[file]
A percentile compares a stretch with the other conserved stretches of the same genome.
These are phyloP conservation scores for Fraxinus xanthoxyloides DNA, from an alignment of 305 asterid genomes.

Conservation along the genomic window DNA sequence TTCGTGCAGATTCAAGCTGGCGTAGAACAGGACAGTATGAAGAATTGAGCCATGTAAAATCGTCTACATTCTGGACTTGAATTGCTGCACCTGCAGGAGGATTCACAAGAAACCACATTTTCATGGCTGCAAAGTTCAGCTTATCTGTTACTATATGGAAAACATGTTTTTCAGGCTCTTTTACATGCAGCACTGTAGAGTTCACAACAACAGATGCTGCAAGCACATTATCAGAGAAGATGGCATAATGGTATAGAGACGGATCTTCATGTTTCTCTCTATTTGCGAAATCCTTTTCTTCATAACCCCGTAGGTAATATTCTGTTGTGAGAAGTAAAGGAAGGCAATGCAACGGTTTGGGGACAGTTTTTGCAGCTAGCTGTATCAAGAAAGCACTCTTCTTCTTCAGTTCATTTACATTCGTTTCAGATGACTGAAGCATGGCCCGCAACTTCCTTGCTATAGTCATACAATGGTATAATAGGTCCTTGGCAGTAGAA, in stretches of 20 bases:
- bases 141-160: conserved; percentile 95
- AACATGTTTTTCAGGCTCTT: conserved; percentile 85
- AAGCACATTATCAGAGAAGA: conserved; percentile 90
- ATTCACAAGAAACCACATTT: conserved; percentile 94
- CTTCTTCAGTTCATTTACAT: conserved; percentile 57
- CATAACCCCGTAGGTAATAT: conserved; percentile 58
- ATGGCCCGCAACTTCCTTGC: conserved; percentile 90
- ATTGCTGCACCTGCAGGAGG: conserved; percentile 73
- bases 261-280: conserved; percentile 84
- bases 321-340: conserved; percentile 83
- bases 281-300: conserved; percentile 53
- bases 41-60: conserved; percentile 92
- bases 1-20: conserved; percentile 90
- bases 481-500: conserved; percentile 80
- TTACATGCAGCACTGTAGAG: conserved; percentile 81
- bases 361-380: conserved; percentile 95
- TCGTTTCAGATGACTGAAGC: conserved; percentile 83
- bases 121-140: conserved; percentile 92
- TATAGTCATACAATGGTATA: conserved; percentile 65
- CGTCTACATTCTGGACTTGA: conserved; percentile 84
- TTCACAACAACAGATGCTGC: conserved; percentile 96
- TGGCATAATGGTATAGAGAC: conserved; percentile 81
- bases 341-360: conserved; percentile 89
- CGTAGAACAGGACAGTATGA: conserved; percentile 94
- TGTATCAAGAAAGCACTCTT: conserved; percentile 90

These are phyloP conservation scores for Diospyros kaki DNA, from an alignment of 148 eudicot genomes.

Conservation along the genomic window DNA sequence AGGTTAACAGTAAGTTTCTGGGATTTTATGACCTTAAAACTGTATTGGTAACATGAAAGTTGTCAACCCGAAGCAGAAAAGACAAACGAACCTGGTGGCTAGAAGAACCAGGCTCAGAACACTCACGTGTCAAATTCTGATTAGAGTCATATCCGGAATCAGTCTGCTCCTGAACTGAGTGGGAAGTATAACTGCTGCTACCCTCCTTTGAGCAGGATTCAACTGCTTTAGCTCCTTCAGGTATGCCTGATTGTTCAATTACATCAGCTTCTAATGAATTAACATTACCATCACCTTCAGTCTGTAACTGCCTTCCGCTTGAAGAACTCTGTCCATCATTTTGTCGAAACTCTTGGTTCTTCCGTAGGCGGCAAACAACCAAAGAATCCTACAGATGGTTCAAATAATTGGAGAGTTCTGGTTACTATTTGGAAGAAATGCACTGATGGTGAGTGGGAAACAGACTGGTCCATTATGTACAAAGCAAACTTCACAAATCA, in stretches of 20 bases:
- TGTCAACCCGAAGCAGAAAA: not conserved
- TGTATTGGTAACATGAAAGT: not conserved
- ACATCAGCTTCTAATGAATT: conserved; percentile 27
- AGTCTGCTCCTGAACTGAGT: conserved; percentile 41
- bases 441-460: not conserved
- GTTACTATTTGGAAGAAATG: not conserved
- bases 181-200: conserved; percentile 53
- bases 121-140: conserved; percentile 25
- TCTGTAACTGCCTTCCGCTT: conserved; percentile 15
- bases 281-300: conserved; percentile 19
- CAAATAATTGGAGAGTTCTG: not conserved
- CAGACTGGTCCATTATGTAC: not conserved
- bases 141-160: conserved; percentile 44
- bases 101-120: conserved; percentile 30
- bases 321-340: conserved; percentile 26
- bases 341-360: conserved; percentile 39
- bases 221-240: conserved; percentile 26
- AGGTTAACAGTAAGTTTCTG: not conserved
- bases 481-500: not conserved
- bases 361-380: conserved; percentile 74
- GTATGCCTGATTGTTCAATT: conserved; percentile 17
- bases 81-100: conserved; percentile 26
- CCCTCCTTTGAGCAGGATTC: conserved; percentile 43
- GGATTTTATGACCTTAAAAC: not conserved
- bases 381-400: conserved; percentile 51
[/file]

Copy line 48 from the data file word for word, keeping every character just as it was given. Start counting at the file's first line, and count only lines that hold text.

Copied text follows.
- AGGTTAACAGTAAGTTTCTG: not conserved